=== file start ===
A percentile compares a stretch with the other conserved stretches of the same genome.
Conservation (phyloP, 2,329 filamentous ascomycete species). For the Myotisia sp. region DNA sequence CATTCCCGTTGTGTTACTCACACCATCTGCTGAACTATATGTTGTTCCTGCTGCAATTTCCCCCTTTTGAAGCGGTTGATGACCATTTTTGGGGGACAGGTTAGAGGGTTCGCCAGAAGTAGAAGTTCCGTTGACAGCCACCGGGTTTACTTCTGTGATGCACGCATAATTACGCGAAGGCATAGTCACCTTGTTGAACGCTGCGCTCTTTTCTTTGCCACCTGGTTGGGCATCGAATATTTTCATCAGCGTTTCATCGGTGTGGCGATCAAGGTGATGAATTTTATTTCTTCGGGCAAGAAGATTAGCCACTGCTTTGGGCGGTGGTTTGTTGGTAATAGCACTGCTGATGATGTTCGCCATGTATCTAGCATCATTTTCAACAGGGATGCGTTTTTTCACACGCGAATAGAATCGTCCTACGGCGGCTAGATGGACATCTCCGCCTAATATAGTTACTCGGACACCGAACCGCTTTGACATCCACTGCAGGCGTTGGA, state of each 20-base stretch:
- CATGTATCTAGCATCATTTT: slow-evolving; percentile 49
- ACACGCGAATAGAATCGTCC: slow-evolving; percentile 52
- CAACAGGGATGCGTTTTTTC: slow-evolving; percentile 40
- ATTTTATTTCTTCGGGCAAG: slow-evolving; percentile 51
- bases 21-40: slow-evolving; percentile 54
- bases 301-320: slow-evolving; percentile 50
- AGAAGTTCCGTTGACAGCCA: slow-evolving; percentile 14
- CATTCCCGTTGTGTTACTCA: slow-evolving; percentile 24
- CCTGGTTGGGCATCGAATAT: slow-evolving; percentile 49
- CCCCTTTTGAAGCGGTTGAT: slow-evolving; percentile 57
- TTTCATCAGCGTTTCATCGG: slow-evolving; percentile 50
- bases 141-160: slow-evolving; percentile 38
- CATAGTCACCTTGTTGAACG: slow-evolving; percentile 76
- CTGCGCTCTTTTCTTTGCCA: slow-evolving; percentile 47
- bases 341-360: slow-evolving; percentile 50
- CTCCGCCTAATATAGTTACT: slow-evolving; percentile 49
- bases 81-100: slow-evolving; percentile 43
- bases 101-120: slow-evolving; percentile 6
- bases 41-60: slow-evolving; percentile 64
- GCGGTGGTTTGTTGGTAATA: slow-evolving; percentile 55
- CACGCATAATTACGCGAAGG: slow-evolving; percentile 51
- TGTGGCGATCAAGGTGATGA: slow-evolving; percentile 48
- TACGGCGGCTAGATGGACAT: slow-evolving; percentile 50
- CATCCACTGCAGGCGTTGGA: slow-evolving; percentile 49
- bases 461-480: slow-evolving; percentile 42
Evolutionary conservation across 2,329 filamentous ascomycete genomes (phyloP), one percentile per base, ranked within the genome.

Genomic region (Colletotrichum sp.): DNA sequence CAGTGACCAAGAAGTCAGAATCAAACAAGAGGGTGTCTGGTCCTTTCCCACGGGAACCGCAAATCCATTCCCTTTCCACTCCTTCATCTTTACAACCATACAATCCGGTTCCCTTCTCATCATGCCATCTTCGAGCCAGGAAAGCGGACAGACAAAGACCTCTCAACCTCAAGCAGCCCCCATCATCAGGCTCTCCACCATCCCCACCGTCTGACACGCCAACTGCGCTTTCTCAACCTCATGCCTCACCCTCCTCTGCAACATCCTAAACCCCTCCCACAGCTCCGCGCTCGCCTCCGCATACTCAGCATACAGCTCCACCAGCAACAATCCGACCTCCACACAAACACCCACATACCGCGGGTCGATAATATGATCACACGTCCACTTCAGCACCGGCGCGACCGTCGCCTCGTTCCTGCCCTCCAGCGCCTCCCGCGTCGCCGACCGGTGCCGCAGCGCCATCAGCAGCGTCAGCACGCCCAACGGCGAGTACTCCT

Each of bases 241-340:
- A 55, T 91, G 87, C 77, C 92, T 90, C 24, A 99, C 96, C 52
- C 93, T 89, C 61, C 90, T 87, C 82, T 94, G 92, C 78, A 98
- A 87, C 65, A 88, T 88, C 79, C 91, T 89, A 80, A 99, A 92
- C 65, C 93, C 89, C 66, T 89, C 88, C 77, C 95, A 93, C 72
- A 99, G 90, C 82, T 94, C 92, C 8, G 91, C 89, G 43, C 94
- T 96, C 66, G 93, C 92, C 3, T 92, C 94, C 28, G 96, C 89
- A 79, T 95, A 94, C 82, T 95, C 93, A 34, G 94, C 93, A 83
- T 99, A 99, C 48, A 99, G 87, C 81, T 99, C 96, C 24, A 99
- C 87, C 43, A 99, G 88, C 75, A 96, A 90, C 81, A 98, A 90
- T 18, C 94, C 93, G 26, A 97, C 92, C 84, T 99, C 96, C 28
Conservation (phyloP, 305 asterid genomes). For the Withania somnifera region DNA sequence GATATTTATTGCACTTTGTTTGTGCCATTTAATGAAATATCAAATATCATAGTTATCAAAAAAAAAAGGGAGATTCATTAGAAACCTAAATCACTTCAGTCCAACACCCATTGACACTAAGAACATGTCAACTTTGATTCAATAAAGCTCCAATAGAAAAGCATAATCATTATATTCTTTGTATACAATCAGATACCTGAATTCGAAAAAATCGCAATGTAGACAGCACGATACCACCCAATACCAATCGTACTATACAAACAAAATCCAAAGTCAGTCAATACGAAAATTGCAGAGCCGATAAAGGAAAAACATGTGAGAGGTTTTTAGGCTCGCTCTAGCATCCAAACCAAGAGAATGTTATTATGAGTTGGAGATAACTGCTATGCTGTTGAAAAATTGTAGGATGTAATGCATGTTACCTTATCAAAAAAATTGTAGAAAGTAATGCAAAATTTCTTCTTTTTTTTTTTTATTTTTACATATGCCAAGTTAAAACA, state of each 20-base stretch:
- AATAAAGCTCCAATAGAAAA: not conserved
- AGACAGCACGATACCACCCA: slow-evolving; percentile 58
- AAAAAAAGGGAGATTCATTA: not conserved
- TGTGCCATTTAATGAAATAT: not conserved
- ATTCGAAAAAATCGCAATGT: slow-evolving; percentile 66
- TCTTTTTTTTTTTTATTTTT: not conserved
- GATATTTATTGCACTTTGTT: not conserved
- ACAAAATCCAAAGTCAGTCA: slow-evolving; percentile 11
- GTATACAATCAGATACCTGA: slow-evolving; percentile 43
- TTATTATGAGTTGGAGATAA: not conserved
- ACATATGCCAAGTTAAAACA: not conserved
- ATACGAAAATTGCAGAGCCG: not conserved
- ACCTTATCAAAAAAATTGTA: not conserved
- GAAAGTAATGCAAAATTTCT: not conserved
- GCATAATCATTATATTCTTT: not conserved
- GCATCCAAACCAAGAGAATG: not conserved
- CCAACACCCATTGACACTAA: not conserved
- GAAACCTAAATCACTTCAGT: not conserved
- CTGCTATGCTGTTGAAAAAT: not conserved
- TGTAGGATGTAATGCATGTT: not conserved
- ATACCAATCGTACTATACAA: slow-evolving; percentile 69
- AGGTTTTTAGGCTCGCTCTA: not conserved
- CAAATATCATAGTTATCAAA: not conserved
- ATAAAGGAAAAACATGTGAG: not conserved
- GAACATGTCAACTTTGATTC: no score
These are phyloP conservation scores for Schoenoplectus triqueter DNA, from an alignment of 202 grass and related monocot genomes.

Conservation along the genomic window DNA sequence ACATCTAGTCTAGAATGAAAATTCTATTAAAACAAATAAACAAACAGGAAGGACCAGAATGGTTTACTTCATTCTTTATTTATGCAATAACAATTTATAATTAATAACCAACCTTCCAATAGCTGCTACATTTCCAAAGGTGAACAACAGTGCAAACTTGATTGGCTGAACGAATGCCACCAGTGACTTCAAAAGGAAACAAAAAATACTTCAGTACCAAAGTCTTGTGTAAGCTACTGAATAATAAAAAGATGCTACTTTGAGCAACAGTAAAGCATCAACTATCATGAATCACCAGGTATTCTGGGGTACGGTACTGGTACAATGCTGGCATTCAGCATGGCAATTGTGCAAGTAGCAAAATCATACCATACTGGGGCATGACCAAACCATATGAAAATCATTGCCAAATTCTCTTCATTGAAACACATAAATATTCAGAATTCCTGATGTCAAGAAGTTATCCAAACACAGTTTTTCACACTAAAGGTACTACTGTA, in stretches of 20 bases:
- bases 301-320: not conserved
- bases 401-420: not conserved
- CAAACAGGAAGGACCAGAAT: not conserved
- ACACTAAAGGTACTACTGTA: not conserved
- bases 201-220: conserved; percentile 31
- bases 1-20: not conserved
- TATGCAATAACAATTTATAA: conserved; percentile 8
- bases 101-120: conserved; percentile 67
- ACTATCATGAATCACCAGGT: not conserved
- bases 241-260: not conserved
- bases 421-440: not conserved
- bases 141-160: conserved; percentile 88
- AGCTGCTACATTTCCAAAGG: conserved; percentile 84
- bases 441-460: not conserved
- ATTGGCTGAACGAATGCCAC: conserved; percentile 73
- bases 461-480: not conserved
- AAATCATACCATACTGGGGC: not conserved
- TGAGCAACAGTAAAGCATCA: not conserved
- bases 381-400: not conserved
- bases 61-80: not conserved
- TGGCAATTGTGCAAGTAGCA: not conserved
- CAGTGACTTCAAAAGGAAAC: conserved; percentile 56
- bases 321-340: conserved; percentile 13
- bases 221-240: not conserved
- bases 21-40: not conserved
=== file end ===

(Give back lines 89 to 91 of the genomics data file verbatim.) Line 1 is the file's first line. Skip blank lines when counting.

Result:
- TGGCAATTGTGCAAGTAGCA: not conserved
- CAGTGACTTCAAAAGGAAAC: conserved; percentile 56
- bases 321-340: conserved; percentile 13